Doctors who take care of people with Parkinson’s have long known that the brain changes associated with the disease also come with a number of physical changes, especially in the digestive system. Patients often complain of constipation or bloating, difficulty swallowing and indigestion. Often these symptoms start years before the loss of motor control, the hallmark of the disease.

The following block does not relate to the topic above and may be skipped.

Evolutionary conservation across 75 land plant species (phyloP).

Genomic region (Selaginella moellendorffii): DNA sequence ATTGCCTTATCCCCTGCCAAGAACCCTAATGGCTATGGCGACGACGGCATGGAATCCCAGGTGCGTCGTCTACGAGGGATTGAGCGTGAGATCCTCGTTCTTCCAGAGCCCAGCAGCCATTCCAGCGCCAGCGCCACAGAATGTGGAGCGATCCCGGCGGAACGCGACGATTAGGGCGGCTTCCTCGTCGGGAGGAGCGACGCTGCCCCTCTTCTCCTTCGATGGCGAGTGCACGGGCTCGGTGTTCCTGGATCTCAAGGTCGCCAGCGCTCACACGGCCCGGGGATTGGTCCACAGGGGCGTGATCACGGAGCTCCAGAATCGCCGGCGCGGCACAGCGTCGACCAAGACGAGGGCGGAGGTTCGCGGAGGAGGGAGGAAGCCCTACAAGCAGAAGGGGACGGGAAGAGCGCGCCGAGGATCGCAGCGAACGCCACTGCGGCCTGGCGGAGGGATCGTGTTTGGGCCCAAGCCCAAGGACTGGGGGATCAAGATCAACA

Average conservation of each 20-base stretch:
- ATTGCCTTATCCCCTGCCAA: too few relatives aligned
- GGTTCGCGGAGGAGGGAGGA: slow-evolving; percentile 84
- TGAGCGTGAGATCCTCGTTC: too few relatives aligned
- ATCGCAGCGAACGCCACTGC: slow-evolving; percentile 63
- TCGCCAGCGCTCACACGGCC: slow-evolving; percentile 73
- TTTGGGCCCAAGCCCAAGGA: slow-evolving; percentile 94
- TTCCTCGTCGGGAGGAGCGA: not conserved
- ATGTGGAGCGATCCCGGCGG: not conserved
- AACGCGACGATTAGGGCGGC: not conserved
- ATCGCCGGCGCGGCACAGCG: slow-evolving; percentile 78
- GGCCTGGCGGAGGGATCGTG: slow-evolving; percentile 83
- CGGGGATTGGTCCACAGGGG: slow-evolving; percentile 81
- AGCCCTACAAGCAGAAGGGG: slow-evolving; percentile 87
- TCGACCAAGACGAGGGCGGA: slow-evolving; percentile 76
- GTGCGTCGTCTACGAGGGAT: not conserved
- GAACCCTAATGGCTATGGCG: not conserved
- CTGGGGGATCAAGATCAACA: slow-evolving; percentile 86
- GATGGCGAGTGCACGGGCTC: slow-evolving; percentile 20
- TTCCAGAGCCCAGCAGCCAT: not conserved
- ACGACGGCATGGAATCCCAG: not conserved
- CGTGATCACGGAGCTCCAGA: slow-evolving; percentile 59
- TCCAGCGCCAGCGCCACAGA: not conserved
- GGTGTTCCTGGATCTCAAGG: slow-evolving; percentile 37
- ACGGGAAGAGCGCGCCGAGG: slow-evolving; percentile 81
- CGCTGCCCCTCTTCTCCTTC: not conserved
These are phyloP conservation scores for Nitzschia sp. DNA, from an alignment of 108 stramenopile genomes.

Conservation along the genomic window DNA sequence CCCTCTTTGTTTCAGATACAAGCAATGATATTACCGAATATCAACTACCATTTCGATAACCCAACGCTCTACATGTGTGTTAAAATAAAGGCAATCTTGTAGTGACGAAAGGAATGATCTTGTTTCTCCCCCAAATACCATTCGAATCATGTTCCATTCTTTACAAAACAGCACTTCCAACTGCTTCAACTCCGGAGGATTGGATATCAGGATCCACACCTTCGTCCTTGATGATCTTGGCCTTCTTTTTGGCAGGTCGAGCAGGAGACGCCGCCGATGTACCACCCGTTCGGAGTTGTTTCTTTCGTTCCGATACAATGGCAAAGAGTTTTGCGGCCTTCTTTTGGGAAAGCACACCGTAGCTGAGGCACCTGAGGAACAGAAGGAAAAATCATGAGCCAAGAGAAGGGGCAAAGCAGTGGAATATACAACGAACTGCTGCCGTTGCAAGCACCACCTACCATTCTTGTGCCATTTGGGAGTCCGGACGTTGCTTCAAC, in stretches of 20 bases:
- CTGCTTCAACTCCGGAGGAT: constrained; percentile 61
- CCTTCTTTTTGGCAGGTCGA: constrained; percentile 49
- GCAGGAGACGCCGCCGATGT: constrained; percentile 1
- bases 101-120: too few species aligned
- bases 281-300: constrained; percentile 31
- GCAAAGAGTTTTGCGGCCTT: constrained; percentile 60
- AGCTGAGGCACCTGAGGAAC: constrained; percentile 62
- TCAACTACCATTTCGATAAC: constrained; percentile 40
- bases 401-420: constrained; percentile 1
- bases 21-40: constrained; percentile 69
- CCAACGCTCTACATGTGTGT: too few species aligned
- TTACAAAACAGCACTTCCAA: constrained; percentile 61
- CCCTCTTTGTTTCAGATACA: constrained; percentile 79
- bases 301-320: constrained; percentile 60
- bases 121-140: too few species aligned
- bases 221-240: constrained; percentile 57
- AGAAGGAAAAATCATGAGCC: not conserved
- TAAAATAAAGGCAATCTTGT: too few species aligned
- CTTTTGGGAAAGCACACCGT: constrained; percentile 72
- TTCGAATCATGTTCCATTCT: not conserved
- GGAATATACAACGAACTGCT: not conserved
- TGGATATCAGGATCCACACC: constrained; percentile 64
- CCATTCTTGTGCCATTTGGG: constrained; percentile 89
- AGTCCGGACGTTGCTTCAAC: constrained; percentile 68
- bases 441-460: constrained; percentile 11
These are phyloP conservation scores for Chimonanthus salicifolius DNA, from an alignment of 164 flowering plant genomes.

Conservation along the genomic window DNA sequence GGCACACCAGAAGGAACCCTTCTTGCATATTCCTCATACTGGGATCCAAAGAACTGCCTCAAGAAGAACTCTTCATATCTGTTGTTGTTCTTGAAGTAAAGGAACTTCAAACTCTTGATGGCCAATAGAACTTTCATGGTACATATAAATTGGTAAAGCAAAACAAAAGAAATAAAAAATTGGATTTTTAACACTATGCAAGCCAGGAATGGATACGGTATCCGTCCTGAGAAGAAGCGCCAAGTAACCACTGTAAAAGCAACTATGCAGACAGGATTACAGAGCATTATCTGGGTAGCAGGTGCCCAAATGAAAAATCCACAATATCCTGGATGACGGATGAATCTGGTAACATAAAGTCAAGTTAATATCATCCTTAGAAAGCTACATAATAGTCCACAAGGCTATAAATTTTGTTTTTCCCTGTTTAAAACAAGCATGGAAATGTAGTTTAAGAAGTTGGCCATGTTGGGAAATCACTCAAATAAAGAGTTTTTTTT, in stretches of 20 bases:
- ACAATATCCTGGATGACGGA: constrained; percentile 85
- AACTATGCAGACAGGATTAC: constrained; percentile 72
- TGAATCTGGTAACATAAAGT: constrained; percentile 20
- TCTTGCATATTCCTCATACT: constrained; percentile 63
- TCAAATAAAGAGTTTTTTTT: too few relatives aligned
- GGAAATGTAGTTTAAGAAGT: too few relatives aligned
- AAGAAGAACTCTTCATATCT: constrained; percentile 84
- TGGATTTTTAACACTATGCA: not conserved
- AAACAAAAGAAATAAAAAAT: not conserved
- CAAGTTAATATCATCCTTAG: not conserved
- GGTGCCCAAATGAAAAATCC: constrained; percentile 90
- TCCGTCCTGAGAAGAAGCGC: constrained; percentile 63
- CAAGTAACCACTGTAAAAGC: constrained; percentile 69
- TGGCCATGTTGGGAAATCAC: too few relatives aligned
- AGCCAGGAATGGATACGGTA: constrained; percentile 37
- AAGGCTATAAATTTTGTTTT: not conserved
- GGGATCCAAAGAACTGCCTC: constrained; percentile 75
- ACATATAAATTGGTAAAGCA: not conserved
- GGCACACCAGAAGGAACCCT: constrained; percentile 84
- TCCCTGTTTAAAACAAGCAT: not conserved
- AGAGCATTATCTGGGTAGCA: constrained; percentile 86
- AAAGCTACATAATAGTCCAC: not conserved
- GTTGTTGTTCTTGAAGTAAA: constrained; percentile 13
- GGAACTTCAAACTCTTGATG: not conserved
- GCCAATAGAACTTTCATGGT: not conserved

The state of the gut can affect the brain may at first sound unlikely, but Sarkis Mazmanian of the California Institute of Technology points out that up to 70% of the neurons outside of the brain exist in the intestines. This network of nerves is connected to the brain via the vagus nerve, which connects everything from the chest, lungs, and abdomen to the neck and larynx.

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